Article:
Alan Greenspan, the revered former chairman of the US Federal Reserve, has leapfrogged Pope John Paul II into the league table of literary advances, netting an estimated upfront payment of about $8.5m (£5m) for his memoirs.
Penguin beat off bids from HarperCollins and Random House to win rights to Mr Greenspan's as-yet-unwritten opus. The deal concludes the publishing world's hottest bidding war since Bill Clinton penned My Life after leaving office.
Penguin is owned by Pearson, the UK media conglomerate which also owns the Financial Times. It will release the book next year and will be able to recoup some of its investment from selling overseas rights to other publishers.
Mr Greenspan retired in January after 18 years in charge of US interest rate policy, achieving a legendary status that, Penguin believes, will ensure strong demand for the book.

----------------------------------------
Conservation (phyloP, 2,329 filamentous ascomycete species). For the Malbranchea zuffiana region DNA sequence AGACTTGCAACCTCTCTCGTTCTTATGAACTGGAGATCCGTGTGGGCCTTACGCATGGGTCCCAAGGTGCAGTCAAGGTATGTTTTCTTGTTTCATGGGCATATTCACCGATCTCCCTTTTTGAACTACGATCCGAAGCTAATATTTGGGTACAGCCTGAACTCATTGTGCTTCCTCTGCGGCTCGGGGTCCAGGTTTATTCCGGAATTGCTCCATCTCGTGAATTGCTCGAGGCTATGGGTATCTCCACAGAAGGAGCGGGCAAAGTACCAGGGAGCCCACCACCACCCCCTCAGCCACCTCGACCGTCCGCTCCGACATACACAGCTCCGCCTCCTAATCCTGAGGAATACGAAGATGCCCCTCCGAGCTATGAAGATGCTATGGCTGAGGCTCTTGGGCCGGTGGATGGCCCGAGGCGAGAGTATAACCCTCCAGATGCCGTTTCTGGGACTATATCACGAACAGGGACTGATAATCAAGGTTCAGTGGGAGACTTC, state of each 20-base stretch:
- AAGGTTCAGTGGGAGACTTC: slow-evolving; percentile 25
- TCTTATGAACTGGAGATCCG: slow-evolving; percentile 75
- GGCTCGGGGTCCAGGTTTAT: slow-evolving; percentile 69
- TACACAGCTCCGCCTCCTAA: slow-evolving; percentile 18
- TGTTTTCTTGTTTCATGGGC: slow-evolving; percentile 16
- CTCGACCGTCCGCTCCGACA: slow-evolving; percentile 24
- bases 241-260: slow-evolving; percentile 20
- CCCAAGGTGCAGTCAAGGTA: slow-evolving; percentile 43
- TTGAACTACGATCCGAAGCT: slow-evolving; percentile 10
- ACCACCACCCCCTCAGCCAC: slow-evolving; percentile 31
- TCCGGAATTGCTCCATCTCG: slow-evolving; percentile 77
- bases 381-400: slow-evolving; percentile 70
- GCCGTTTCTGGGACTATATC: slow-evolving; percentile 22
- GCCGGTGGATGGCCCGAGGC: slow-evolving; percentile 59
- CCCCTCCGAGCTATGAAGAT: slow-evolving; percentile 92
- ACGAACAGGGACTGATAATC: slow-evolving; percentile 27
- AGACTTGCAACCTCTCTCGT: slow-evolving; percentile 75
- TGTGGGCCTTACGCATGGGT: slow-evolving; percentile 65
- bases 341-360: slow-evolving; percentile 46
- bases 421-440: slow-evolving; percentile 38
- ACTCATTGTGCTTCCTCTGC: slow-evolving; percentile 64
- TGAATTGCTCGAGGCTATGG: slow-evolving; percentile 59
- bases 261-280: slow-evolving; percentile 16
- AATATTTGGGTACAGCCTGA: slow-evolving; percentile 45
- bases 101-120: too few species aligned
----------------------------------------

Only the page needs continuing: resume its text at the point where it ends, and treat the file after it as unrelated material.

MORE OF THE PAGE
Ann Godoff, the president of Penguin, said: "It is a singular honour for Penguin to publish Alan Greenspan, who has spent his extraordinary career reckoning with how the world really works. His book will be about what we can know, what we can't know and what we should do about it."
There are plenty of sceptics who worry that Mr Greenspan's book might prove as difficult to penetrate as his famously gnomic speeches on economic issues. Excerpts from the outline submitted to publishers have left industry observers confused on whether or not he is proposing to dish any dirt on the four presidents under whom he has served. "I do not intend to dwell on personality aberrations, except as they affect policy decision-making - which, of course, always involves personalities," his outline says.
An advance in the rumoured range of $8m-$9m propels Mr Greenspan ahead of the Pope John Paul II and Hillary Clinton to number two in the league table of advances for a work of non-fiction. Mr Greenspan's outline was hawked around publishers by Bob Barnett, the Washington lawyer and literary agent who won Bill Clinton a record $12m for his life story. It promises a discussion of the growth of China, a policy prescription for avoiding an energy crisis, and a prediction that a centrist presidential candidate will emerge to challenge the two major parties.Reuse content